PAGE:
Most healthy churches have both open and closed groups. Open groups use an ongoing curriculum that allows guests to enter the study at any point; emphasize evangelism, with the goal of becoming an entry point for guests; and strive to grow enough to multiply at least annually. Closed groups use a set curriculum that limits entrance once a study has started; typically meet for a set number of weeks; and emphasize discipleship, with the goal of strengthening a believer’s walk.
The problem in most churches is this: open groups become closed groups when steps are not taken to avoid this direction. Because evangelism is difficult, many open groups see few unbelievers attending their group. The evangelistic focus thus quietly disappears as the group slowly becomes closed. How does a church make sure that open groups remain evangelistic?
1. WATCH FOR INDICATORS.
• Failure to reproduce another group at least every two years.
• A leader who neglects to raise up an apprentice to lead another group.
• A steady decline in the number of guests who attend the small group.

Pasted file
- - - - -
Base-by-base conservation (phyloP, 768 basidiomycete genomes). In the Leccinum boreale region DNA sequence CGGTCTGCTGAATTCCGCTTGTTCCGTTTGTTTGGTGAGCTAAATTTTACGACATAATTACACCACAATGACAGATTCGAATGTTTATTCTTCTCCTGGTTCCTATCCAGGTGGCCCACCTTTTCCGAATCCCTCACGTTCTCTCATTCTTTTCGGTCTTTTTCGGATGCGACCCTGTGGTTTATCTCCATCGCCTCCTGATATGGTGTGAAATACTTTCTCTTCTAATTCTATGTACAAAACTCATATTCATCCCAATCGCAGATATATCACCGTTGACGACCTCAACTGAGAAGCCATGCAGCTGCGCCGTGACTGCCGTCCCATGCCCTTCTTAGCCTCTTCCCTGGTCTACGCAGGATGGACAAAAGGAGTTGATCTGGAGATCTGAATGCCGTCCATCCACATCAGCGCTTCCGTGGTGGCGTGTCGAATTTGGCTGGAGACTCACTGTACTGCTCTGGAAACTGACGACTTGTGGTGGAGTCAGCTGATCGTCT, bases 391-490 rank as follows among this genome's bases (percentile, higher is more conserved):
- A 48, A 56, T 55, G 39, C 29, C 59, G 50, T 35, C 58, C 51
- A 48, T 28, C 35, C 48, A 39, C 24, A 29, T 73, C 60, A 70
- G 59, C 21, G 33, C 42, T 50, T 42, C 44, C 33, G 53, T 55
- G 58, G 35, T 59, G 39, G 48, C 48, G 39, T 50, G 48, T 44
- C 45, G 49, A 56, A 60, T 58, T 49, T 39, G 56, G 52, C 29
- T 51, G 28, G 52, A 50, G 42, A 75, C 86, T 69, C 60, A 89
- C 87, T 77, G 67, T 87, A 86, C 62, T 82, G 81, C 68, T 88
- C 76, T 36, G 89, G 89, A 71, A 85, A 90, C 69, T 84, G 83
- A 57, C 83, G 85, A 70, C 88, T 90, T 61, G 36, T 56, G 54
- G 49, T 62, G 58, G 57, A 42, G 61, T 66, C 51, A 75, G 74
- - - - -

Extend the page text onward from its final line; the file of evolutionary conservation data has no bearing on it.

• Group members who complain that “the curriculum is not deep enough for us”—thus showing they believe the group is more for them than for others.
• No new group members within the last six months.
• No planned fellowship and outreach events within the last six months.
2. CHOOSE THE RIGHT SMALL GROUP LEADERS.
A strong small group leader will teach anywhere, reach out to anybody and make any curriculum work. Likewise, the right small group leader will help the group keep its focus on evangelism. Seek these characteristics in leaders:
• Good teaching skills so that believers and nonbelievers alike will want to attend and learn.
• A stated willingness to reproduce the class—that is, to reach people, train them and send the strongest out to begin another class.
• A lifestyle of personal evangelism.
3. CONTINUALLY CHALLENGE SMALL GROUP MEMBERS TO THINK ABOUT NONBELIEVERS.
• Ask group members to share names of nonbelievers for whom they are praying.
• Hold members accountable for intentionally developing relationships with nonbelievers. Model evangelism by telling stories of persons for whom they are praying.
• Lead the small group to plan fellowship activities that nonbelievers might attend.
4. CELEBRATE WHEN GROUP MEMBERS BECOME BELIEVERS.
What better way to rejoice than to throw a party when a nonbeliever chooses to follow Christ? The small group that has prayed for that person, reached out to her, invited her to fellowship and welcomed her into the group surely is ready to celebrate when God changes her heart. Bake a cake, buy some ice cream and give some presents!
—Chuck Lawless, ThomRainer.com